The drums of war are beating. In the US, talk of a strike against Iran grows louder. In Israel, hardliners claim Tehran is close to getting the bomb. In Bahrain, host to the US Fifth Fleet, the state's foreign minister imagines doomsday.
"We don't want to wake up and see our skies dark, our sirens blaring," he says.
Last summer, the prospect of attack was negligible. Now a leading London risk analyst puts the likelihood at 30 percent, and others think that estimate conservative.
A security specialist at Chatham House tells me he "cannot imagine [US President] George W. Bush not doing something" if he thinks Iran is close to acquiring a nuclear weapon.
This is not about some distant tomorrow. If Bush launches an offensive, he is likely to act early next year, before the US presidential election campaign begins. The opening salvos of World War III could be fired within months. Catastrophe has rarely looked so close or felt so distant.
In Britain, there is barely a ripple of protest or fear. News that bacon sandwiches can cause cancer has provoked more alarm than any meltdown incubating in Washington or Tehran.
The specter of a nuclear-armed Iran has failed to ignite public fears on either side of the Atlantic, partly because people have heard it all before. Hundreds of thousands have died in Iraq in a war waged to wipe out non-existent weapons of mass destruction.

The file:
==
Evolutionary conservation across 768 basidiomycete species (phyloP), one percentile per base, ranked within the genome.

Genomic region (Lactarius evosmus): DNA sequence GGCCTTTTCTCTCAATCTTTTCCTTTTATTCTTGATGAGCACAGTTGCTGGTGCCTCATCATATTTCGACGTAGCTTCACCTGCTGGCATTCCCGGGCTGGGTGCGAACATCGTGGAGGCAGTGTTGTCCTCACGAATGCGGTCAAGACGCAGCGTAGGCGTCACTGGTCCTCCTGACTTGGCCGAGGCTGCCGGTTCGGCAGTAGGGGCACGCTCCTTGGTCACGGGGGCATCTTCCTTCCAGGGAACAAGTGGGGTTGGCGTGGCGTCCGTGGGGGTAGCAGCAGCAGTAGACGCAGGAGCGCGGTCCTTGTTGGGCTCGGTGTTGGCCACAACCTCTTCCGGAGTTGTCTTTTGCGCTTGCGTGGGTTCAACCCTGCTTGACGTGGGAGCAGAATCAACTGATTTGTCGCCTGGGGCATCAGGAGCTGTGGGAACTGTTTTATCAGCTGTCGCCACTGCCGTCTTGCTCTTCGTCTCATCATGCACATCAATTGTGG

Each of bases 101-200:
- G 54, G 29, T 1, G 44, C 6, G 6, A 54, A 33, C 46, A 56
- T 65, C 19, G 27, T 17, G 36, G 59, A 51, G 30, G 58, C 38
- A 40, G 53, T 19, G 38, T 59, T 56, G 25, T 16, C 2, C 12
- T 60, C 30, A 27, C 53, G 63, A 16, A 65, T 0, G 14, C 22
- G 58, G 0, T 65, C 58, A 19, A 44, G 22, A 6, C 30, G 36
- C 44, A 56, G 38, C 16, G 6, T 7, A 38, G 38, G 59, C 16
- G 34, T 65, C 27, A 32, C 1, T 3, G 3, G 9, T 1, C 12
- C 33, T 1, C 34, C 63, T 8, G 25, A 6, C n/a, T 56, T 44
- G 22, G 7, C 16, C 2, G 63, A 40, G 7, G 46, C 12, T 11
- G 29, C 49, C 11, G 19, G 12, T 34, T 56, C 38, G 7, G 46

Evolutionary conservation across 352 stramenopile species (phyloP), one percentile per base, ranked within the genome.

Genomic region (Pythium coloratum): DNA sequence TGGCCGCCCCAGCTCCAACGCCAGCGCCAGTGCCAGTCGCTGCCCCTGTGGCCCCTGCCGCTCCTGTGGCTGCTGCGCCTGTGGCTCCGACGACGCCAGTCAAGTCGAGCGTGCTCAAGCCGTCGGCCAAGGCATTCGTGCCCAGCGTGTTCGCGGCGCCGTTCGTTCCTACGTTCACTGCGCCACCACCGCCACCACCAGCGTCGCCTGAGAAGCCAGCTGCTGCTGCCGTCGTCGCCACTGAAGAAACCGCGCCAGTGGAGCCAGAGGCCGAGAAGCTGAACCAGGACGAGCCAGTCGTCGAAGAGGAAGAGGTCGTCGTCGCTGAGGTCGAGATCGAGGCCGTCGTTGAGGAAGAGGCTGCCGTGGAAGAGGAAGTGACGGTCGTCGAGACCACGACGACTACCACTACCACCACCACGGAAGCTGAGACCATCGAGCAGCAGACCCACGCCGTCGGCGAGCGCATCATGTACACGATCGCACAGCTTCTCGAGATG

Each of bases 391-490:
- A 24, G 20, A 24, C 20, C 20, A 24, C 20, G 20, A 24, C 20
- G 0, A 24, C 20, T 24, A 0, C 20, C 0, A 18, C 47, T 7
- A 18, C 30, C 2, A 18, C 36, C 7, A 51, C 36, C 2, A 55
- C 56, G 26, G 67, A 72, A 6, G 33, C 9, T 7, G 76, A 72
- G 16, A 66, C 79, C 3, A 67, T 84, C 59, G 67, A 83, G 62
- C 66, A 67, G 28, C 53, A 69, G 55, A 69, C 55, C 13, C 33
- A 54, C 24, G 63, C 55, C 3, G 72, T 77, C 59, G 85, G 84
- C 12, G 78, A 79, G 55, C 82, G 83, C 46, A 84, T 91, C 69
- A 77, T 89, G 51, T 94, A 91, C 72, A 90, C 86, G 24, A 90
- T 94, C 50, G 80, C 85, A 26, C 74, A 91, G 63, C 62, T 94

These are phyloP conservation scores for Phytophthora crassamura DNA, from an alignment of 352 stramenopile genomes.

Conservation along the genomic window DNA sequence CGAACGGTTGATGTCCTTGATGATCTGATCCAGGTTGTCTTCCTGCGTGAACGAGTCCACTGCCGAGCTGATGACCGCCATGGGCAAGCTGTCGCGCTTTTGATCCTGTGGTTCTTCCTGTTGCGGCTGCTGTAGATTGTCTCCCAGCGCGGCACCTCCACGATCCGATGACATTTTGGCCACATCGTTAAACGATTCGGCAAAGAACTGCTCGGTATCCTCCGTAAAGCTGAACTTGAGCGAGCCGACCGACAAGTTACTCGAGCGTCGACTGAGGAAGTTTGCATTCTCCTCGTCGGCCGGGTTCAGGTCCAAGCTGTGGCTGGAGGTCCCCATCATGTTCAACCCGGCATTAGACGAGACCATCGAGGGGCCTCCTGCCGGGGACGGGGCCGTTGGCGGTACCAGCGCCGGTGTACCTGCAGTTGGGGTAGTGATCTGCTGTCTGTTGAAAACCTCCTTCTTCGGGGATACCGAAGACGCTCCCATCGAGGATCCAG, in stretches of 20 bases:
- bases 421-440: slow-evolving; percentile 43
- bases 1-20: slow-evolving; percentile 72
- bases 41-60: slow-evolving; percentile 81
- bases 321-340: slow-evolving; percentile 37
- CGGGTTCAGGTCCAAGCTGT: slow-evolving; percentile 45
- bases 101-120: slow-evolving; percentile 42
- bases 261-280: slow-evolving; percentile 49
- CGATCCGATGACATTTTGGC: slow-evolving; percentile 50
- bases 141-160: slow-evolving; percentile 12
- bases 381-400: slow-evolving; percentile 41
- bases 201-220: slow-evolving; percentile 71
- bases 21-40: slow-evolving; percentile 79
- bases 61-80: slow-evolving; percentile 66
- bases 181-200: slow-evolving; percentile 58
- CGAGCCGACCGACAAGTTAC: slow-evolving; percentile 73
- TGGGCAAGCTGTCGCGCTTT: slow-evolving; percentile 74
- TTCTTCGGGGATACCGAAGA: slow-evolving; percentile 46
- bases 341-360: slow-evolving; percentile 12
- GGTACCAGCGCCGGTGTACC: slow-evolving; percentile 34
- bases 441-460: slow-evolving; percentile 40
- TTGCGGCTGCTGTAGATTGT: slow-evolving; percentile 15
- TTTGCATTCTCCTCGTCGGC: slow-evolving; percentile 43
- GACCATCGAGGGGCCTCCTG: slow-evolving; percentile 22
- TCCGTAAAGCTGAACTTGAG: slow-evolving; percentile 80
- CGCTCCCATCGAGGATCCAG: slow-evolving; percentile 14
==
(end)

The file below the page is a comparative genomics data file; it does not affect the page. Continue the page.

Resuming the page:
This time around, the intelligence is just as thin, but the Tehran weapon, unlike the phantom Baghdad bomb, is a real and dreadful prospect. If developed, it will ignite an arms race in the Gulf states with consequences too ominous to imagine.
But such a threat cannot be eradicated by war. It is no more possible to bomb knowledge out of existence than it is to crush "terror" by conventional force. A pre-emptive strike on Iran's nuclear installations would plunge the Middle East into a war without boundary or end.
Undaunted, US hawks have advanced a second casus belli. Shia militias allegedly armed by the Iranian government are targeting US and British troops in Iraq and Afghanistan. Iran's Revolutionary Guards have been officially labeled "terrorists," and there is talk of surgical hits against their bases. This war, though no less disastrous, is the kind that Americans could sign up to.
And so might others. Unnamed Pentagon sources are reported to be saying that the British are "on board" for such a mission.
One of British Prime Minister Gordon Brown's closest allies told me recently that it was "nonsense that Britain had agreed to write the US an open check on Iran."
No doubt that's true. But, equally, both Brown and British Foreign Secretary David Miliband, perhaps mindful of the real threat to British troops, have declined to endorse Jack Straw's view that an attack on Iran is "inconceivable."
Brown's inscrutability is, in other ways, not surprising. As Ali Ansari of Chatham House says, the prime minister is determined "not to be Tony Blair," with all the global grandstanding that implies. So Brown, officially, is "ruling nothing out."
This caution seems not to mask any secret dissent from US policy. Despite Bush's recent, and inflammatory, US sanctions against Iran, Brown considers him a multilateralist in search of an international solution. A meeting last week with the moderate US State Department third-in-command, Nicholas Burns, may have reassured the prime minister further at the start of a crunch month.